I recently watched "Thank You for Smoking" & read some similiar articles, and was kind of shocked to find out that a lot of these anti-smoking commercials/ads are actually created by tobacco companies. Given all this propaganda, just how harmful is smoking?

Link to comment
Share on other sites

@Michelle, Obviously directly breathing burnt organic matter is going to be harmful, no doubt about it. However the warning might be disproportionate. Just recently my attitude towards tobacco was drastically changed by the tabloids, example

"Sitting can be more dangerous than smoking, study shows" and 2

Most of the anti-smoking ads/articles seem more and more like media-hysteria. I'm wondering just how disproportionate the warning is. :o

Thanks for those articles. It's funny that they mentioned the TrekDesk! I'm not sure I would be able to work + workout at the same time, but it's a cool invention nonetheless. I think it's kind of hard to find the motivation to workout before/after work if your hours are weird. It's really something to think about before getting into a field: "will I be sitting around 10+ hours a day?"

Link to comment
Share on other sites

I also think that moderating our intake of any drug whether as a pill or coffee, or inhalant etc is essential. For instance, Ritalin can help one study or write a paper, Propranolol can help one with stage fright during public speaking, Ativan can help with anxiety experienced while flying. Cost versus benefit needs to be weighed objectively for he prospective user. Ayn Rand probably used Dexamyl to assist in her writing and speaking of Objectivism in that it helped her mind coalesce her ideas together well and clearly. If you think about it, every action and reaction in life takes place on a chemical level. From atoms to DNA to single cells and neurons, there is a constant chemical interplay occuring.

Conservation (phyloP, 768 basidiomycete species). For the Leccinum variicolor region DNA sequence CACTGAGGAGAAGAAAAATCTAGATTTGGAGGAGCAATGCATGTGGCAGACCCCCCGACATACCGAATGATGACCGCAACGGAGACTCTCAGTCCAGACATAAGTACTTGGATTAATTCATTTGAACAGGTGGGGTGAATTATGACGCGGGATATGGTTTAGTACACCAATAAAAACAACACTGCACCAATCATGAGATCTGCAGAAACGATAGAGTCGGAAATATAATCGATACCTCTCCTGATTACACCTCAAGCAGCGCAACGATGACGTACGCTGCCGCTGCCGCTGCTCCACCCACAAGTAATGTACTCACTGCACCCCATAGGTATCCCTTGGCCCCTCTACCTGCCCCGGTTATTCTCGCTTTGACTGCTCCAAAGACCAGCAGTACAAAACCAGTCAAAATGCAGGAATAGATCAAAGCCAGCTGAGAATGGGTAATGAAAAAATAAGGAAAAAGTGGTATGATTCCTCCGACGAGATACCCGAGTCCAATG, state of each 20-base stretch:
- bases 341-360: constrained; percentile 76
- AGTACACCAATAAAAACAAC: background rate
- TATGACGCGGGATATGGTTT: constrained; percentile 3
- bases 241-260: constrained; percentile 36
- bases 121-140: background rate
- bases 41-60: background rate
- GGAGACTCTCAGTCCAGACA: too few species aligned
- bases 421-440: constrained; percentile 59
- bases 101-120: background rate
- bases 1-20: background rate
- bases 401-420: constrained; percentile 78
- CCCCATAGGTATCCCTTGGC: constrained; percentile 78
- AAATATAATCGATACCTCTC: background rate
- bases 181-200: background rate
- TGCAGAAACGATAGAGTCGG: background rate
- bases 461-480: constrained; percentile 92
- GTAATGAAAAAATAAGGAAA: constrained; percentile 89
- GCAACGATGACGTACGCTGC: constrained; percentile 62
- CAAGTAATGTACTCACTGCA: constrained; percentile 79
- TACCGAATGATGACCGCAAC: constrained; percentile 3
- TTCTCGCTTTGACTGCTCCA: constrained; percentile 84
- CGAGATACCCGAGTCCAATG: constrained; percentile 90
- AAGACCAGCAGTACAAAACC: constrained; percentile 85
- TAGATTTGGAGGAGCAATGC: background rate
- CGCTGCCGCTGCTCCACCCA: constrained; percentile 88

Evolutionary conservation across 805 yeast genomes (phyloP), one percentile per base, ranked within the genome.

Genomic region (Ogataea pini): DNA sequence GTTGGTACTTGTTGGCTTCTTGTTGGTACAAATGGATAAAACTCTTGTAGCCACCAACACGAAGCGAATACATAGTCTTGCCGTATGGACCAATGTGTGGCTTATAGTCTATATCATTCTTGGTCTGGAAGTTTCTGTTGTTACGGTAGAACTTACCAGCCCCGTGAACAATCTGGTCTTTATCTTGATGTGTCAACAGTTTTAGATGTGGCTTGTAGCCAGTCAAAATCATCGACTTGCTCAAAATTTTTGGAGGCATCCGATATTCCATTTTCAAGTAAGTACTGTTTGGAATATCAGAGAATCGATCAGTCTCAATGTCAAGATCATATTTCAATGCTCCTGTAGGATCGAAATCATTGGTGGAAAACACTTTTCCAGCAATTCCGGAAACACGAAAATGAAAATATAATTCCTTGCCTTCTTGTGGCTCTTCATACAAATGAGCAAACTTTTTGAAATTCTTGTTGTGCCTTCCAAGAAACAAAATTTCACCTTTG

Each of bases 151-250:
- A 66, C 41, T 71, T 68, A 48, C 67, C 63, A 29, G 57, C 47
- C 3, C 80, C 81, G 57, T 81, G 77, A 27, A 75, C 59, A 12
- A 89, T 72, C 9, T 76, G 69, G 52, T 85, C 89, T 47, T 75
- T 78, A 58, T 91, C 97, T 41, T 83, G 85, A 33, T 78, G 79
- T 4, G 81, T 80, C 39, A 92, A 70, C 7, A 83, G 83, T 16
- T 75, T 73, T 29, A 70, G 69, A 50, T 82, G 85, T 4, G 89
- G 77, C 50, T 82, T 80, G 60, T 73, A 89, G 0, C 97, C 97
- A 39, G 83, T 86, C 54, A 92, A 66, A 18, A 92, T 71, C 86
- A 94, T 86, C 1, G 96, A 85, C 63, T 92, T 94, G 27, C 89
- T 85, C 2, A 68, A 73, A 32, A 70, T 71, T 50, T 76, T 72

Link to comment
Share on other sites

I think it's kind of hard to find the motivation to workout before/after work if your hours are weird. It's really something to think about before getting into a field: "will I be sitting around 10+ hours a day?"

I sympathize. I sometimes put my laptop on a dresser to be able to type while standing, but still...

The interesting part of these studies is that it's to some point corroborated by those Sardinian and Georgian(Caucasus) women who live until 120+ and still smoke, but spend every day of their lives tending their vegetable gardens, cooking for their grand children, climbing rocky paths....

Okinawa women, I don't know whether they smoke.

Edited by volco
Link to comment
Share on other sites

Join the conversation

You can post now and register later. If you have an account, sign in now to post with your account.

Guest
Reply to this topic...

×   Pasted as rich text.   Paste as plain text instead

  Only 75 emoji are allowed.

×   Your link has been automatically embedded.   Display as a link instead

×   Your previous content has been restored.   Clear editor

×   You cannot paste images directly. Upload or insert images from URL.

Loading...
 Share

  • Recently Browsing   0 members

    • No registered users viewing this page.
×
×
  • Create New...